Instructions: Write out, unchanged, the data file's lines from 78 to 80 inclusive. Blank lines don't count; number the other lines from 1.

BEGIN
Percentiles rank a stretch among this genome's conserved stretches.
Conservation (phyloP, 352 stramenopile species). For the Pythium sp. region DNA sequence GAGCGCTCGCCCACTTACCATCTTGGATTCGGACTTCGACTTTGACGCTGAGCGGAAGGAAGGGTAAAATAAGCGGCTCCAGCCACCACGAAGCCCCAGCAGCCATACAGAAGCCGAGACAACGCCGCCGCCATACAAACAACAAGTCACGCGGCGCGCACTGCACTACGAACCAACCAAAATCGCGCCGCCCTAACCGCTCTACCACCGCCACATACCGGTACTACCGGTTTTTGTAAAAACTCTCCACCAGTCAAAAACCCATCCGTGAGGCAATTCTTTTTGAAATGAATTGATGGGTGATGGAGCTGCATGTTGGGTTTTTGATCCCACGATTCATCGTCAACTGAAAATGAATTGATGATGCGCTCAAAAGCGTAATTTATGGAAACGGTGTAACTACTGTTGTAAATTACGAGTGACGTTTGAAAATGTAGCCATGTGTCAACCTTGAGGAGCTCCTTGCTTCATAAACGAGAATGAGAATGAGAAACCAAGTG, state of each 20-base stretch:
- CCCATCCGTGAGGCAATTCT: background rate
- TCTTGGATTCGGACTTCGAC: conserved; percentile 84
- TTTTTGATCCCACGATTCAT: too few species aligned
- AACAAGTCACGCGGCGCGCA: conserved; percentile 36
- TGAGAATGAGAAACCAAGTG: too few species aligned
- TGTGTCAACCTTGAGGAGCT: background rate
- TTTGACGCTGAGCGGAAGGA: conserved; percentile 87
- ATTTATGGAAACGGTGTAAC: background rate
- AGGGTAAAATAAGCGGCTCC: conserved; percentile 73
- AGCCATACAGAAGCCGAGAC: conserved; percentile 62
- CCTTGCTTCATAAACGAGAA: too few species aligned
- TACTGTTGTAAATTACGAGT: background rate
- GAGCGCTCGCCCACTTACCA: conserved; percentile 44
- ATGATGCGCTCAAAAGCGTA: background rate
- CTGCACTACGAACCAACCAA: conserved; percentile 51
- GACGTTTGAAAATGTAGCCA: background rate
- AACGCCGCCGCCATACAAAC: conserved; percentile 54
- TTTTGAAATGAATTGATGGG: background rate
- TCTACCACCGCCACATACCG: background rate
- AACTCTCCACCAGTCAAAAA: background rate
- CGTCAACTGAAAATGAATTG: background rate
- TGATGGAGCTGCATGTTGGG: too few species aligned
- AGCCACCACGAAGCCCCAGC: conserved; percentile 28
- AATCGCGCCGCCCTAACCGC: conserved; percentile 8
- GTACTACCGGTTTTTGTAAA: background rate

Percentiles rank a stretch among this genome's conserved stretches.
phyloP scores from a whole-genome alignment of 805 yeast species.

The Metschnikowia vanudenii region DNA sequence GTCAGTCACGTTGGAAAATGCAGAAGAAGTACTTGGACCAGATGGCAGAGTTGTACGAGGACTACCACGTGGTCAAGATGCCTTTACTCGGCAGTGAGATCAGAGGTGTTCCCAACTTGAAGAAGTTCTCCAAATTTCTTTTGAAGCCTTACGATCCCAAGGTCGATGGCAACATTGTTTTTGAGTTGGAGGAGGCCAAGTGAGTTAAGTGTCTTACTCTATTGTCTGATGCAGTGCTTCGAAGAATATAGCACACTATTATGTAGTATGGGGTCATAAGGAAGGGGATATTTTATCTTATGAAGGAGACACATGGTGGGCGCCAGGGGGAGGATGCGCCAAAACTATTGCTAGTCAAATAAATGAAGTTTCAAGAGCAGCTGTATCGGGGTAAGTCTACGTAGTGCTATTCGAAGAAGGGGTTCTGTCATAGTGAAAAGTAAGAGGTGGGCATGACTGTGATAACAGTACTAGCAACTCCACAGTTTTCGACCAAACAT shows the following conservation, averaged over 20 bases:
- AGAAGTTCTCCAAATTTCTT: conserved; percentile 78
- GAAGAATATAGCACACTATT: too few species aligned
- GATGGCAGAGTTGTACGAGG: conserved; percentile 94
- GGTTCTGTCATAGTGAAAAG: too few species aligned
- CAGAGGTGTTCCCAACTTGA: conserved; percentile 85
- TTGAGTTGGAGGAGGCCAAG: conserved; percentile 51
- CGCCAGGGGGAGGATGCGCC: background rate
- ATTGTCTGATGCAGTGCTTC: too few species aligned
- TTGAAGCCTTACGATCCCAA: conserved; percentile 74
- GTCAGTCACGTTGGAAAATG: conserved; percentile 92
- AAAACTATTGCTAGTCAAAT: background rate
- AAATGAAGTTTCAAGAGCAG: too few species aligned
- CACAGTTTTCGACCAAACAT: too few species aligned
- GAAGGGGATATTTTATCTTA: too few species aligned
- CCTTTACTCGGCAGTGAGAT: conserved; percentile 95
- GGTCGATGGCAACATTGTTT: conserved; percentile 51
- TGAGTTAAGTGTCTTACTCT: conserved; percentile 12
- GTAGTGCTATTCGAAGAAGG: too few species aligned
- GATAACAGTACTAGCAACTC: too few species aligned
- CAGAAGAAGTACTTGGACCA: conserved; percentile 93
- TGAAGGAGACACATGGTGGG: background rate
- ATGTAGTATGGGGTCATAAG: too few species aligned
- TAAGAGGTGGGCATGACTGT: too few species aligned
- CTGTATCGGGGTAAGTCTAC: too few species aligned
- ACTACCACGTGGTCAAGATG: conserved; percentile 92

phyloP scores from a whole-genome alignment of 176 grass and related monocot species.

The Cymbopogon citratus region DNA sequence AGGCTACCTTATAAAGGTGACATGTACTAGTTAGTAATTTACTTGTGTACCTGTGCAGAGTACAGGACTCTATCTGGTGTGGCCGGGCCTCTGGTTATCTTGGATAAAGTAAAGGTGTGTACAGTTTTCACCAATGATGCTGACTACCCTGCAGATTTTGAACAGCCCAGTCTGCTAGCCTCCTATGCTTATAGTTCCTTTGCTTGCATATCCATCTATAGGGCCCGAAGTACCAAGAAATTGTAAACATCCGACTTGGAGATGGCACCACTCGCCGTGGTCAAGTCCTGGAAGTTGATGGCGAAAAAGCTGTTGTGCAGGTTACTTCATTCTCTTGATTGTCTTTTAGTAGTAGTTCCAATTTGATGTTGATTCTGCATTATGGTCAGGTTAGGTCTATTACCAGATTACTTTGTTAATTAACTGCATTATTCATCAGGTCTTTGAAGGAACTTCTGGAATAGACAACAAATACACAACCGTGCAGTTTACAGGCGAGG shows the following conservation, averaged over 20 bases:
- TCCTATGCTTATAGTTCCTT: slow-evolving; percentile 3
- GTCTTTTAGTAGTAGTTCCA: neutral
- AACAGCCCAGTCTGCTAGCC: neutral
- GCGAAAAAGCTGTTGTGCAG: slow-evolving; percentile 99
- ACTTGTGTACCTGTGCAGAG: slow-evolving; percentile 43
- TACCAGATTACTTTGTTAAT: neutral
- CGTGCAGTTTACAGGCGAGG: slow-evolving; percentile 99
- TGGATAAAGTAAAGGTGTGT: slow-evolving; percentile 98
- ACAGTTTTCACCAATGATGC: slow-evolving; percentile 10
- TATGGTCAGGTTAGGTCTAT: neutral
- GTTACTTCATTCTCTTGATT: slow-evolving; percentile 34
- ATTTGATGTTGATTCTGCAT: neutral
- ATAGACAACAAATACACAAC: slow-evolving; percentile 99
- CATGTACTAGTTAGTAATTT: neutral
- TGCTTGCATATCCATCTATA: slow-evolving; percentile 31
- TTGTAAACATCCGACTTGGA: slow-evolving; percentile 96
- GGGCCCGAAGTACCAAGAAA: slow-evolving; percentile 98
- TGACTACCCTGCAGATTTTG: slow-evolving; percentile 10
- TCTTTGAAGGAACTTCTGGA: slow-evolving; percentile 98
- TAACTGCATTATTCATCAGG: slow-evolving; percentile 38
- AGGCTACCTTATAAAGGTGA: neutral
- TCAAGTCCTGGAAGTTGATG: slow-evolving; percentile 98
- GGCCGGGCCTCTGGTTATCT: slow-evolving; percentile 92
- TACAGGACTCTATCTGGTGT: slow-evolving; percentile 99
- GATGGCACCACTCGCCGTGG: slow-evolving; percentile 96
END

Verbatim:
- AGGCTACCTTATAAAGGTGA: neutral
- TCAAGTCCTGGAAGTTGATG: slow-evolving; percentile 98
- GGCCGGGCCTCTGGTTATCT: slow-evolving; percentile 92